Earlier this morning President Clinton saluted two of our nation's great military leaders. General John Shalikashvili, the Chairman of the Joints Chiefs, who has been a very wise counselor and true friend since I became Secretary of Defense earlier this year. Our relationship extends to the years I served in the Senate, and I have a great deal of admiration for his leadership and dedicated service. In September, General Shalikashvili is going to bring to a close a most distinguished career in the service of his nation.
Over the past several weeks, I have been involved in selecting the individual I would recommend to replace General Shalikashvili. So let me take just a moment to say a few words about Gen. Hugh Shelton, the superb leader who the President nominated to be the next Chairman of the Joint Chiefs of Staff. Warfighting experience, diplomatic skill, global perspective and the human touch were important factors in my recommendation of General Shelton to the President.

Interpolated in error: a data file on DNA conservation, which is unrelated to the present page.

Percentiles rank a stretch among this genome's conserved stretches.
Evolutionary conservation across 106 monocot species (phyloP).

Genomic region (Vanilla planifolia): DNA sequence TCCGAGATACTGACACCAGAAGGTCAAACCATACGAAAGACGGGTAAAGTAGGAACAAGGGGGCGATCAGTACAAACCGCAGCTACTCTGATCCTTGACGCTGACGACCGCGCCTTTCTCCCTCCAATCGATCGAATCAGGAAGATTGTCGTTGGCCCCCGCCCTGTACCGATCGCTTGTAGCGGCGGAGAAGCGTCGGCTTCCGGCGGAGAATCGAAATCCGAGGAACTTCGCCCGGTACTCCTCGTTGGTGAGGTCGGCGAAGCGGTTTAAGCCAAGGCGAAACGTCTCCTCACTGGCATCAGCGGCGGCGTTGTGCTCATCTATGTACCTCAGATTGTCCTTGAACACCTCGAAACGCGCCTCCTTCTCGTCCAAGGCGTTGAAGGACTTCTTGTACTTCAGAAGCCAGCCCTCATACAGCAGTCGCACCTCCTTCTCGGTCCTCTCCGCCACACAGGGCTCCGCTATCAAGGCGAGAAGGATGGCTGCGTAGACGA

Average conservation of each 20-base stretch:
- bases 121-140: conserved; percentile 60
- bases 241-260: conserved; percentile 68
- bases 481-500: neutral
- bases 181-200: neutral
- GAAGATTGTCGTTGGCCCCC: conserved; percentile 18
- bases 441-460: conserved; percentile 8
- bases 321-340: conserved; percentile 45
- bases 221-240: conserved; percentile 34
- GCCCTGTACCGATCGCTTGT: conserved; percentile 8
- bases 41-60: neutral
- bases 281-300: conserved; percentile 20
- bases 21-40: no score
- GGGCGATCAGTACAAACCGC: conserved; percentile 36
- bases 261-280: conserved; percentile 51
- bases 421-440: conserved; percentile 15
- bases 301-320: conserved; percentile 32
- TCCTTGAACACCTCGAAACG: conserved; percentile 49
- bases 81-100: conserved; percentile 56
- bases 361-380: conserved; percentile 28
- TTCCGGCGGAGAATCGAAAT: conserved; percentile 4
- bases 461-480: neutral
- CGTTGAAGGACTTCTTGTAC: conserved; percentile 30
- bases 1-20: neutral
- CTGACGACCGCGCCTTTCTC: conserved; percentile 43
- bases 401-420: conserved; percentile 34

General Shelton possesses all of these qualities. His warfighting experience is long and impressive. As a young officer he had two combat tours in Vietnam. He was a brigadier general and assistant commander of the 101st Airborne Division in Desert Storm.
General Shelton combines that warfighting record with diplomatic dexterity. The unique combination of combat experience and diplomatic skill was particularly evident in the role he played in restoring democracy to Haiti where he was the Joint Task Force Commander of a remarkable military success.
His experience in the Special Operations Command has given him unique credentials to serve as Chairman. The Chairman must have a global perspective, and so must the Commander-in-Chief of the Special Operations Command. Special operations individuals and units deploy all over the world. They are a key element in our ability to work smoothly with allies and coalition partners.
I have also found that General Shelton has the human touch that I believe is needed during a period when our military is very active and undergoing profound changes. He's sensitive to the needs of people in the military. He has led units at every level.
He understands how operational tempos affect service personnel and their families. The well being of men and women in uniform has been a prime concern for General Shelton for his entire career.
I'm confident that General Shelton's leadership, experience and skill will serve him well as he meets this new challenge. The President and I will rely on his wise counsel. After he is confirmed by the Senate, he will be an outstanding Chairman of the Joints Chiefs of Staff.